By Andrew Chung

NEW YORK (Reuters) – From the moment Justice Anthony Kennedy announced his retirement from the U.S. Supreme Court last week, speculation has centered on whether his replacement would vote to overturn a woman’s right to abortion.

But the individuals considered top contenders for Kennedy’s seat have produced a sparse record of legal rulings and writings on the subject, which makes it hard to predict how they might rule in abortion-related cases.

President Donald Trump promised during his campaign to appoint “pro-life justices” who would overturn Roe v. Wade, the landmark 1973 ruling that legalized abortion nationwide. In recent days, however, the president has said he will not ask candidates about their views on the subject. Trump has said he will announce his nominee on July 9 and that he will make his selection from a list of candidates compiled by conservative legal activists.

On Friday, the president said he had narrowed the field to about five, and sources familiar with the president’s thinking say the top contenders are Brett Kavanaugh, a judge on the District of Columbia U.S. Court of Appeals; Amy Coney Barrett, who was named by Trump to the Chicago-based 7th U.S. Circuit Court of Appeals; Thomas Hardiman, who serves on the Philadelphia-based 3rd U.S. Circuit Court of Appeals; Raymond Kethledge of the Cincinnati, Ohio-based 6th U.S. Circuit Court of Appeals; and Amul Thapar, whom Trump named to the 6th Circuit.

Of that group, Barrett, a professor at Notre Dame Law School before Trump appointed her to the appeals court, has attracted the most attention on abortion.

She has spoken publicly about her conviction that life begins at conception, and in a 2003 law journal article, she argued that courts could be more flexible in overturning prior “errors” in precedent. She noted that courts have struggled over when to keep “an erroneous decision” on the books, citing as an example Planned Parenthood v. Casey, a major 1992 Supreme Court ruling that upheld Roe.

Some progressive groups have pointed to the article as evidence of Barrett’s willingness to overturn Roe. But she has also raised doubts about whether the high court would ever overturn Roe, according to a 2013 article in Notre Dame Magazine.

Her traditional Catholic beliefs became a flashpoint last September during her confirmation hearing in the Senate. “The dogma lives loudly within you,” Democratic Senator Dianne Feinstein said to Barrett during the hearing. Barrett told the senators that her faith would not affect her decisions as a judge.

While little is known about Kavanaugh’s personal views on abortion, last October he was part of a panel of judges that issued an unsigned order preventing an illegal immigrant teenager detained by the government from immediately obtaining an abortion. That decision was overturned by the full appeals court a few days later.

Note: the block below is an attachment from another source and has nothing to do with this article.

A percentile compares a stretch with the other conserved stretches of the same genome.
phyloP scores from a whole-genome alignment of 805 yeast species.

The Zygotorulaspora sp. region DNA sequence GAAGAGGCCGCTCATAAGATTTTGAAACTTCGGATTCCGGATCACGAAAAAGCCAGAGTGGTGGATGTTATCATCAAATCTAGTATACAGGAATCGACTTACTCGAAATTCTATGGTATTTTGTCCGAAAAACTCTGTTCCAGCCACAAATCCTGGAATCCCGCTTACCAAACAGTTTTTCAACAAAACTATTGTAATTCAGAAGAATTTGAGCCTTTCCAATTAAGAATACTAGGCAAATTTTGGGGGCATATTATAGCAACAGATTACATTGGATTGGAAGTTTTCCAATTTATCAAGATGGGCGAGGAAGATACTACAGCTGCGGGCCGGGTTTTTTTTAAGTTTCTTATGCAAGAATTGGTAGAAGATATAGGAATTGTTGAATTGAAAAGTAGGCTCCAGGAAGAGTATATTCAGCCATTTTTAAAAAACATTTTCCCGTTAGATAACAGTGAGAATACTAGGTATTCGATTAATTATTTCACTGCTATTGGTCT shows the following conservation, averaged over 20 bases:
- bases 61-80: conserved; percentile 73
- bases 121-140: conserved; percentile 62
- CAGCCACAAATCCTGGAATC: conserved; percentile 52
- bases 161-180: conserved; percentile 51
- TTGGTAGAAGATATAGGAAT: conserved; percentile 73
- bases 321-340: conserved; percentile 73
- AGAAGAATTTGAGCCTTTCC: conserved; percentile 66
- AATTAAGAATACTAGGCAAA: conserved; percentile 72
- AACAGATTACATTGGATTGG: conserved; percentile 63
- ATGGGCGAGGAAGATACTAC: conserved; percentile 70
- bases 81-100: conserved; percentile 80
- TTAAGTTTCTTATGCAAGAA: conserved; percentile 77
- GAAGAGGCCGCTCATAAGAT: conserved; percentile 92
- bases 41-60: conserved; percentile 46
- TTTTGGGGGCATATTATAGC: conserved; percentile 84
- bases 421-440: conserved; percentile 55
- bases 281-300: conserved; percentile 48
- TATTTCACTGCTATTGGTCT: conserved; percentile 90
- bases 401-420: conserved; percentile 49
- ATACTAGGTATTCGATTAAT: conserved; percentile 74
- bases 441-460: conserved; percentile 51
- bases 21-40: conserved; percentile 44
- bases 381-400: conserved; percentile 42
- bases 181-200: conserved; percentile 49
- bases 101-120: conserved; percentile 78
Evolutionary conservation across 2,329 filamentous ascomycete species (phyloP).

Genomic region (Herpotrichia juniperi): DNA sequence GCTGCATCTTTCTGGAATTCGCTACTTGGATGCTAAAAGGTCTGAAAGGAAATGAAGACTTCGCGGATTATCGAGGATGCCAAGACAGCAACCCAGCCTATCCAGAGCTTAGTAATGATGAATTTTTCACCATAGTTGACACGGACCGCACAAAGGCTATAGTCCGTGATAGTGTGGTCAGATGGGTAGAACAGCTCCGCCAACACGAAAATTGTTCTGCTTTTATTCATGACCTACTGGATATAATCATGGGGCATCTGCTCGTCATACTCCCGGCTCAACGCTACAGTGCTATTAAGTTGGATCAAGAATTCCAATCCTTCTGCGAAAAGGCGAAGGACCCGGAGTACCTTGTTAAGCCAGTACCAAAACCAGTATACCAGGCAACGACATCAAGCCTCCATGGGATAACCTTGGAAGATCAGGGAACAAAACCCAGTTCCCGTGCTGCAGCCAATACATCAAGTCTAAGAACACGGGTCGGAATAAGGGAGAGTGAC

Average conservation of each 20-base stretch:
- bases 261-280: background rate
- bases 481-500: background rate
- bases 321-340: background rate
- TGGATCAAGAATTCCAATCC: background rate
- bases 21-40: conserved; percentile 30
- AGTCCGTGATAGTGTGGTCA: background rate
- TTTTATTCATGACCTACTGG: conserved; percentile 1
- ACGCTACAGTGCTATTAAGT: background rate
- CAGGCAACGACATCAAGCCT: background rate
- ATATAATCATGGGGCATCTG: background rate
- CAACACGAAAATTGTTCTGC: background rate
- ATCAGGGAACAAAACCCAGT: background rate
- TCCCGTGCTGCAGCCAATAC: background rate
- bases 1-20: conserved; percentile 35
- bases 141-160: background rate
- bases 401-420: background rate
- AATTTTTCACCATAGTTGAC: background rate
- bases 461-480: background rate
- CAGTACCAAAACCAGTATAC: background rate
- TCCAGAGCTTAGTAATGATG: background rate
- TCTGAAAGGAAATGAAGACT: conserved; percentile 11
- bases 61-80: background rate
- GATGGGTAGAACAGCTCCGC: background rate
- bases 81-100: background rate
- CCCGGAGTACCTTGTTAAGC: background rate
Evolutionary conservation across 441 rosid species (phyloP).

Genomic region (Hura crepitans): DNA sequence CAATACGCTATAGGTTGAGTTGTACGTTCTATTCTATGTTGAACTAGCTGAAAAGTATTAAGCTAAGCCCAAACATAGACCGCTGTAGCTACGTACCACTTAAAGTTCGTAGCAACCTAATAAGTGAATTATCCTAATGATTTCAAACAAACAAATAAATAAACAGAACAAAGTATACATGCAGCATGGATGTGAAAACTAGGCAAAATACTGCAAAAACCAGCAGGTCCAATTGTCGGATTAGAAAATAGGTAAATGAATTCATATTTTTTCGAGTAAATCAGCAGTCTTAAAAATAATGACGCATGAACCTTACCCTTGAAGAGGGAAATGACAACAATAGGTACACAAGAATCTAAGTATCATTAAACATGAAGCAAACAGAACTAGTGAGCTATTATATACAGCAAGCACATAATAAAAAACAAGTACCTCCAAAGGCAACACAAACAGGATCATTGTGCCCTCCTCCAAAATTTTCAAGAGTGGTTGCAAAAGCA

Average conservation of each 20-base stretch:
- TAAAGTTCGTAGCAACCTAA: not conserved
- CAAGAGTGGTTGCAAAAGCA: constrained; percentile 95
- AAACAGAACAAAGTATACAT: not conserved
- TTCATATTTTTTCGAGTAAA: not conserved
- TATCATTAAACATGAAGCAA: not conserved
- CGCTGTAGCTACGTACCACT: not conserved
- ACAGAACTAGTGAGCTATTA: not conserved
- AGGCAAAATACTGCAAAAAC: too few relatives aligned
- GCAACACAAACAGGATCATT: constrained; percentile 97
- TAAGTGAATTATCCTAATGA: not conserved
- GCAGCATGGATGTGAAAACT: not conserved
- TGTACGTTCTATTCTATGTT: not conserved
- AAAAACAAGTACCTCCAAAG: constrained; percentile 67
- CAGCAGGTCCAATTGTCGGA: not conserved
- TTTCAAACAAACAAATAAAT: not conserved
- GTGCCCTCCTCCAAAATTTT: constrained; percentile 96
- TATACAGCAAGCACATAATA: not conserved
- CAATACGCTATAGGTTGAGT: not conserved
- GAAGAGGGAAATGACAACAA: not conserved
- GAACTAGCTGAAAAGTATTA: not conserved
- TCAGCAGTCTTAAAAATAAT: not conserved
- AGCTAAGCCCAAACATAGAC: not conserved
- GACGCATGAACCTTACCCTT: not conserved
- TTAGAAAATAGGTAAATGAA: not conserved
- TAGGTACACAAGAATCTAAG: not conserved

Dissenting from that decision, Kavanaugh warned that the court was embracing “a new right for unlawful immigrant minors in U.S. government detention to obtain immediate abortion on demand.” Litigation over the issue is continuing.

Hardiman joined an opinion in 2010 that overturned the conviction of an anti-abortion protester arrested outside the Liberty Bell Center in Philadelphia. Though the court said park rangers had violated his free speech rights, the case was not about the right to abortion itself.

In April, Hardiman allowed the Little Sisters of the Poor, a Catholic order of nuns, to intervene in a lawsuit against Trump’s plan to expand employer exemptions from an Obamacare birth control insurance requirement. For years, the organization has been at the forefront in challenging the mandate’s legality. Though the case was not directly about abortion, groups favoring abortion rights worry that Hardiman’s ruling signals his sympathies on the issue.

Democratic politicians and liberal groups have said they assume that all those on Trump’s list of potential candidates would overturn Roe v. Wade, given that Trump has said he will only consider such candidates.

“I take the president at his word,” said Daniel Goldberg, legal director for Alliance For Justice, a liberal legal advocacy group that has researched Trump’s judicial nominees.

Leonard Leo, a conservative legal activist on leave from the Federalist Society, is advising Trump on judicial selections, and he said no one asked the candidates about their views on abortion before they were placed on the list.

“These people weren’t even talked to when they were put on the list,” said Leo. “No one was asked these questions and as far as I know no one has been asked these questions if they were brought into the process in the White House.”

Republicans control the Senate by only a slim majority, making it important for Trump’s nominee to win the support of all Republican members, including moderates.

On Sunday, Republican Senator Susan Collins said on CNN that she would not support a nominee who “demonstrated hostility” to Roe.

(Reporting by Andrew Chung; Editing by Sue Horton)